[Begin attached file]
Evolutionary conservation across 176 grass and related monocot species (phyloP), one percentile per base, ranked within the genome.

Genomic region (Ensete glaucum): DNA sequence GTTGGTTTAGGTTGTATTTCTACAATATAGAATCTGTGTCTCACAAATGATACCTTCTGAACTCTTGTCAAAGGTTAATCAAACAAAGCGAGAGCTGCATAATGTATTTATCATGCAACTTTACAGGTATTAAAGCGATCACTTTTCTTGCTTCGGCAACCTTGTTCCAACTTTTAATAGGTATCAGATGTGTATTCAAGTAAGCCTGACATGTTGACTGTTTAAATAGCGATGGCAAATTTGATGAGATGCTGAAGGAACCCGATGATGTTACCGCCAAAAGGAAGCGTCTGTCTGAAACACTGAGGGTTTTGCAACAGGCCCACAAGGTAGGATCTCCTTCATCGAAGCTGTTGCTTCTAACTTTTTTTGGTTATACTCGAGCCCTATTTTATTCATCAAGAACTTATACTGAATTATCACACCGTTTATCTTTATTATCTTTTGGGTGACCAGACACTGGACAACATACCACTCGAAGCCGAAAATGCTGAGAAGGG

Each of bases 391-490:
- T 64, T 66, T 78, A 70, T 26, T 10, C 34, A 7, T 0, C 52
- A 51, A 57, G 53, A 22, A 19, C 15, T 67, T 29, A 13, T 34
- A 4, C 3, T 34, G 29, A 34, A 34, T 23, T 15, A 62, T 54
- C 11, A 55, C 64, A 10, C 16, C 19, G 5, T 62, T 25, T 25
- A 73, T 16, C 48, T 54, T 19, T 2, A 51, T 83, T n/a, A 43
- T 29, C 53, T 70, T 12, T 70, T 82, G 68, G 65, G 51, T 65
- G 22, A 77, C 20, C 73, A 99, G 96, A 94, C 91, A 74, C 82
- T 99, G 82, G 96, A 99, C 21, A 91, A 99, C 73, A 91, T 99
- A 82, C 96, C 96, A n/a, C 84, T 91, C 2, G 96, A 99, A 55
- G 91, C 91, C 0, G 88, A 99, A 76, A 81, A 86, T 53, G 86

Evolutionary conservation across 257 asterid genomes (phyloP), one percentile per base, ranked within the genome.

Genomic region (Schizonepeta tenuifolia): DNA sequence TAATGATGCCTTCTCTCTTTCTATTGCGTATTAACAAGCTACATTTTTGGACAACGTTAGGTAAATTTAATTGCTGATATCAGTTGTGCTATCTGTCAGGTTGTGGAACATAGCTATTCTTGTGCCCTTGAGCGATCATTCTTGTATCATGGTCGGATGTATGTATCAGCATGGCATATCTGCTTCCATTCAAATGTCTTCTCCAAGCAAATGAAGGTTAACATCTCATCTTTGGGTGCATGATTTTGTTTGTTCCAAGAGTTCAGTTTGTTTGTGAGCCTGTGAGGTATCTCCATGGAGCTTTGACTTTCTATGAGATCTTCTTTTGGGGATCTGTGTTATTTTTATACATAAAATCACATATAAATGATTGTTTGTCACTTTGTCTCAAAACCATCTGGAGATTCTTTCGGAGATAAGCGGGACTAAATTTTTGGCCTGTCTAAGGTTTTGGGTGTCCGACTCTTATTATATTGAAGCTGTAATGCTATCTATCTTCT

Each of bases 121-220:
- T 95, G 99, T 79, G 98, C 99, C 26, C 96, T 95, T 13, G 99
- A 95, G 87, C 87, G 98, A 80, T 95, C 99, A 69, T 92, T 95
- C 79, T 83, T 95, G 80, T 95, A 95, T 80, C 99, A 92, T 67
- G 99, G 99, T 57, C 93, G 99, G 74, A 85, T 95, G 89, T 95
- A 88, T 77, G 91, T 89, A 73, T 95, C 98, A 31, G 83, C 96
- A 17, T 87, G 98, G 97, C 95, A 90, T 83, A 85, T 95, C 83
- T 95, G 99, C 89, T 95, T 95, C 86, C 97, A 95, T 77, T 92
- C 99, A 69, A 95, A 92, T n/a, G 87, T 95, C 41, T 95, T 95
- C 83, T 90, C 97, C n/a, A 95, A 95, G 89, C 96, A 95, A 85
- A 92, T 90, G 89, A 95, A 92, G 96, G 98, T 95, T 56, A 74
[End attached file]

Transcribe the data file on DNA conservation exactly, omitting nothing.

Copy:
Evolutionary conservation across 176 grass and related monocot species (phyloP), one percentile per base, ranked within the genome.

Genomic region (Ensete glaucum): DNA sequence GTTGGTTTAGGTTGTATTTCTACAATATAGAATCTGTGTCTCACAAATGATACCTTCTGAACTCTTGTCAAAGGTTAATCAAACAAAGCGAGAGCTGCATAATGTATTTATCATGCAACTTTACAGGTATTAAAGCGATCACTTTTCTTGCTTCGGCAACCTTGTTCCAACTTTTAATAGGTATCAGATGTGTATTCAAGTAAGCCTGACATGTTGACTGTTTAAATAGCGATGGCAAATTTGATGAGATGCTGAAGGAACCCGATGATGTTACCGCCAAAAGGAAGCGTCTGTCTGAAACACTGAGGGTTTTGCAACAGGCCCACAAGGTAGGATCTCCTTCATCGAAGCTGTTGCTTCTAACTTTTTTTGGTTATACTCGAGCCCTATTTTATTCATCAAGAACTTATACTGAATTATCACACCGTTTATCTTTATTATCTTTTGGGTGACCAGACACTGGACAACATACCACTCGAAGCCGAAAATGCTGAGAAGGG

Each of bases 391-490:
- T 64, T 66, T 78, A 70, T 26, T 10, C 34, A 7, T 0, C 52
- A 51, A 57, G 53, A 22, A 19, C 15, T 67, T 29, A 13, T 34
- A 4, C 3, T 34, G 29, A 34, A 34, T 23, T 15, A 62, T 54
- C 11, A 55, C 64, A 10, C 16, C 19, G 5, T 62, T 25, T 25
- A 73, T 16, C 48, T 54, T 19, T 2, A 51, T 83, T n/a, A 43
- T 29, C 53, T 70, T 12, T 70, T 82, G 68, G 65, G 51, T 65
- G 22, A 77, C 20, C 73, A 99, G 96, A 94, C 91, A 74, C 82
- T 99, G 82, G 96, A 99, C 21, A 91, A 99, C 73, A 91, T 99
- A 82, C 96, C 96, A n/a, C 84, T 91, C 2, G 96, A 99, A 55
- G 91, C 91, C 0, G 88, A 99, A 76, A 81, A 86, T 53, G 86

Evolutionary conservation across 257 asterid genomes (phyloP), one percentile per base, ranked within the genome.

Genomic region (Schizonepeta tenuifolia): DNA sequence TAATGATGCCTTCTCTCTTTCTATTGCGTATTAACAAGCTACATTTTTGGACAACGTTAGGTAAATTTAATTGCTGATATCAGTTGTGCTATCTGTCAGGTTGTGGAACATAGCTATTCTTGTGCCCTTGAGCGATCATTCTTGTATCATGGTCGGATGTATGTATCAGCATGGCATATCTGCTTCCATTCAAATGTCTTCTCCAAGCAAATGAAGGTTAACATCTCATCTTTGGGTGCATGATTTTGTTTGTTCCAAGAGTTCAGTTTGTTTGTGAGCCTGTGAGGTATCTCCATGGAGCTTTGACTTTCTATGAGATCTTCTTTTGGGGATCTGTGTTATTTTTATACATAAAATCACATATAAATGATTGTTTGTCACTTTGTCTCAAAACCATCTGGAGATTCTTTCGGAGATAAGCGGGACTAAATTTTTGGCCTGTCTAAGGTTTTGGGTGTCCGACTCTTATTATATTGAAGCTGTAATGCTATCTATCTTCT

Each of bases 121-220:
- T 95, G 99, T 79, G 98, C 99, C 26, C 96, T 95, T 13, G 99
- A 95, G 87, C 87, G 98, A 80, T 95, C 99, A 69, T 92, T 95
- C 79, T 83, T 95, G 80, T 95, A 95, T 80, C 99, A 92, T 67
- G 99, G 99, T 57, C 93, G 99, G 74, A 85, T 95, G 89, T 95
- A 88, T 77, G 91, T 89, A 73, T 95, C 98, A 31, G 83, C 96
- A 17, T 87, G 98, G 97, C 95, A 90, T 83, A 85, T 95, C 83
- T 95, G 99, C 89, T 95, T 95, C 86, C 97, A 95, T 77, T 92
- C 99, A 69, A 95, A 92, T n/a, G 87, T 95, C 41, T 95, T 95
- C 83, T 90, C 97, C n/a, A 95, A 95, G 89, C 96, A 95, A 85
- A 92, T 90, G 89, A 95, A 92, G 96, G 98, T 95, T 56, A 74